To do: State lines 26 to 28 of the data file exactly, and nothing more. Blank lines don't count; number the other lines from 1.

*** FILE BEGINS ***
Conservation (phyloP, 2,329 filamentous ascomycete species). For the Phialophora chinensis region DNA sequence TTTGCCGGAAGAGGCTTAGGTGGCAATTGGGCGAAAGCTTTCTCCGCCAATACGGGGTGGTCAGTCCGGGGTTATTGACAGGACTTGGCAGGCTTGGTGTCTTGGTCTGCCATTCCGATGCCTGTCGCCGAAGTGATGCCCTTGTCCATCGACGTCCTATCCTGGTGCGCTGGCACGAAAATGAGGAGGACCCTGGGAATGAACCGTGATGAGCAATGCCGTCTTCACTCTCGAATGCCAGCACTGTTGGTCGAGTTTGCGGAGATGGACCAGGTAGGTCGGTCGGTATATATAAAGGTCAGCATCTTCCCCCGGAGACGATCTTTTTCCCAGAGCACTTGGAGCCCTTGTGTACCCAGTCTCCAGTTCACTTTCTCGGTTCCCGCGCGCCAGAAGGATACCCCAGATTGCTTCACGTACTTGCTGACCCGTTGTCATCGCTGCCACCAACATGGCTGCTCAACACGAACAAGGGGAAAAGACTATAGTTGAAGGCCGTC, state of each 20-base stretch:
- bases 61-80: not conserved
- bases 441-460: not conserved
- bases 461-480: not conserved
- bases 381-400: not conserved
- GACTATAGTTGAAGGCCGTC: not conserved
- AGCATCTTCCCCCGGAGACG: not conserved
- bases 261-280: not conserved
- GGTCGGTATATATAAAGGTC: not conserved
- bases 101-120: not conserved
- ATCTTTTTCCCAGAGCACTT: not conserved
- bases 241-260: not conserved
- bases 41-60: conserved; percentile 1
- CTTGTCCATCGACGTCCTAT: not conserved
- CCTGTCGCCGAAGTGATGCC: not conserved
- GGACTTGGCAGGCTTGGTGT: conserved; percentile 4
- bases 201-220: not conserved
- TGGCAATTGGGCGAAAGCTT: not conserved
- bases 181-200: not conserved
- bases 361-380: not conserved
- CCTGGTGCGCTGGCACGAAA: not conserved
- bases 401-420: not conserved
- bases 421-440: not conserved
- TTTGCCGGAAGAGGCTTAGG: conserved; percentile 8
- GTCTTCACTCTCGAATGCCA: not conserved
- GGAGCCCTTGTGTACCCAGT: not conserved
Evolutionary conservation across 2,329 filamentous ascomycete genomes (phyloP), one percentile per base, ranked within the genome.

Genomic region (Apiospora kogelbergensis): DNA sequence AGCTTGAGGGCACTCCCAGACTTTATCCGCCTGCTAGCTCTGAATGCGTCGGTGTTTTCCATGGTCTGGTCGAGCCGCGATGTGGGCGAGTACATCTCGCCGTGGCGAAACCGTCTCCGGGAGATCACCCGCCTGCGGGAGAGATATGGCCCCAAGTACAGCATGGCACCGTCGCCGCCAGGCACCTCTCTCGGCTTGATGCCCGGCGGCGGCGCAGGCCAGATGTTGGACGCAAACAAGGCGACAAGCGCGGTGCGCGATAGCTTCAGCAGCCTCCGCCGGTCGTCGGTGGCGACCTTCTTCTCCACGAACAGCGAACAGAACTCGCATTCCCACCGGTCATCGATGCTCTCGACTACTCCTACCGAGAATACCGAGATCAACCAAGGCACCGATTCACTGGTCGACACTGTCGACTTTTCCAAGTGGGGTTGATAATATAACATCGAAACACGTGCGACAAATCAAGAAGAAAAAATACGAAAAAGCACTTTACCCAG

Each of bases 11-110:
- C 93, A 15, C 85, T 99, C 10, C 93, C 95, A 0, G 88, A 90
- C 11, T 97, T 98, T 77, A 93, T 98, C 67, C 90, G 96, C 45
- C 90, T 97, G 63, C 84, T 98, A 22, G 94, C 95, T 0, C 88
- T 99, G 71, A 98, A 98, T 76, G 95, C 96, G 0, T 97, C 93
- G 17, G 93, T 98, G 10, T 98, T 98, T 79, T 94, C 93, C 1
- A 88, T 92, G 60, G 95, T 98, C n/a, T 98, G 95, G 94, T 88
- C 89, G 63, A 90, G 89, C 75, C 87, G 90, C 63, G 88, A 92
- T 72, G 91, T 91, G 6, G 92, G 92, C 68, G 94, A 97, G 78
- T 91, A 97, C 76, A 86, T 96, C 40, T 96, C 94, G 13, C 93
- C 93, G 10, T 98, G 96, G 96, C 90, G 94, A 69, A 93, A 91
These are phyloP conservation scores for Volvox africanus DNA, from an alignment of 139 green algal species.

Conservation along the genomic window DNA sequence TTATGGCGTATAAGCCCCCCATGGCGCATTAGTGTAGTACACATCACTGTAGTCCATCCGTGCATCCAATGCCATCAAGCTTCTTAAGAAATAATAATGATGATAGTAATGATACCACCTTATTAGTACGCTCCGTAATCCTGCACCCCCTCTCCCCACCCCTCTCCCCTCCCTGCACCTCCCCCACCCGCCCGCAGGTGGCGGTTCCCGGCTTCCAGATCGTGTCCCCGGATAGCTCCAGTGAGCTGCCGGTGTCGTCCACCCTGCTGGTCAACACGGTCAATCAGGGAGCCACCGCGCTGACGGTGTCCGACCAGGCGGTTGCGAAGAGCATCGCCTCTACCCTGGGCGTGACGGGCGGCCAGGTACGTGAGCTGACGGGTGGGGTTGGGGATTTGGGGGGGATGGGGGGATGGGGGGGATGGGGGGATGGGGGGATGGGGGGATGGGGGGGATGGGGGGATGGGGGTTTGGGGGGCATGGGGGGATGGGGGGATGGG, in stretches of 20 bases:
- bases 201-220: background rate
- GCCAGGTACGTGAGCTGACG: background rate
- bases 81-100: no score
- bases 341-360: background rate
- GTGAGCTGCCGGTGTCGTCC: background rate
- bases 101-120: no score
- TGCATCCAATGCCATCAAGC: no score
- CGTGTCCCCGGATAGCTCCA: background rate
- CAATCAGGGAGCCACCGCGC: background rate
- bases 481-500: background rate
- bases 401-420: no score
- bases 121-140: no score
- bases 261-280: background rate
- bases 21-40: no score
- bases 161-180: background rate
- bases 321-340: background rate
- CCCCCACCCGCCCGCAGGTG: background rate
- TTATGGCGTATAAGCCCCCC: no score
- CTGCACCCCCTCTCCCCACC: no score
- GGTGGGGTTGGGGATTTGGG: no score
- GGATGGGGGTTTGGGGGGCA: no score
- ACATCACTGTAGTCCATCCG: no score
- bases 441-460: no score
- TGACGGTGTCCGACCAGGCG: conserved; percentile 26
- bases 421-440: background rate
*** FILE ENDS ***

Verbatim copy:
- GGAGCCCTTGTGTACCCAGT: not conserved
Evolutionary conservation across 2,329 filamentous ascomycete genomes (phyloP), one percentile per base, ranked within the genome.

Genomic region (Apiospora kogelbergensis): DNA sequence AGCTTGAGGGCACTCCCAGACTTTATCCGCCTGCTAGCTCTGAATGCGTCGGTGTTTTCCATGGTCTGGTCGAGCCGCGATGTGGGCGAGTACATCTCGCCGTGGCGAAACCGTCTCCGGGAGATCACCCGCCTGCGGGAGAGATATGGCCCCAAGTACAGCATGGCACCGTCGCCGCCAGGCACCTCTCTCGGCTTGATGCCCGGCGGCGGCGCAGGCCAGATGTTGGACGCAAACAAGGCGACAAGCGCGGTGCGCGATAGCTTCAGCAGCCTCCGCCGGTCGTCGGTGGCGACCTTCTTCTCCACGAACAGCGAACAGAACTCGCATTCCCACCGGTCATCGATGCTCTCGACTACTCCTACCGAGAATACCGAGATCAACCAAGGCACCGATTCACTGGTCGACACTGTCGACTTTTCCAAGTGGGGTTGATAATATAACATCGAAACACGTGCGACAAATCAAGAAGAAAAAATACGAAAAAGCACTTTACCCAG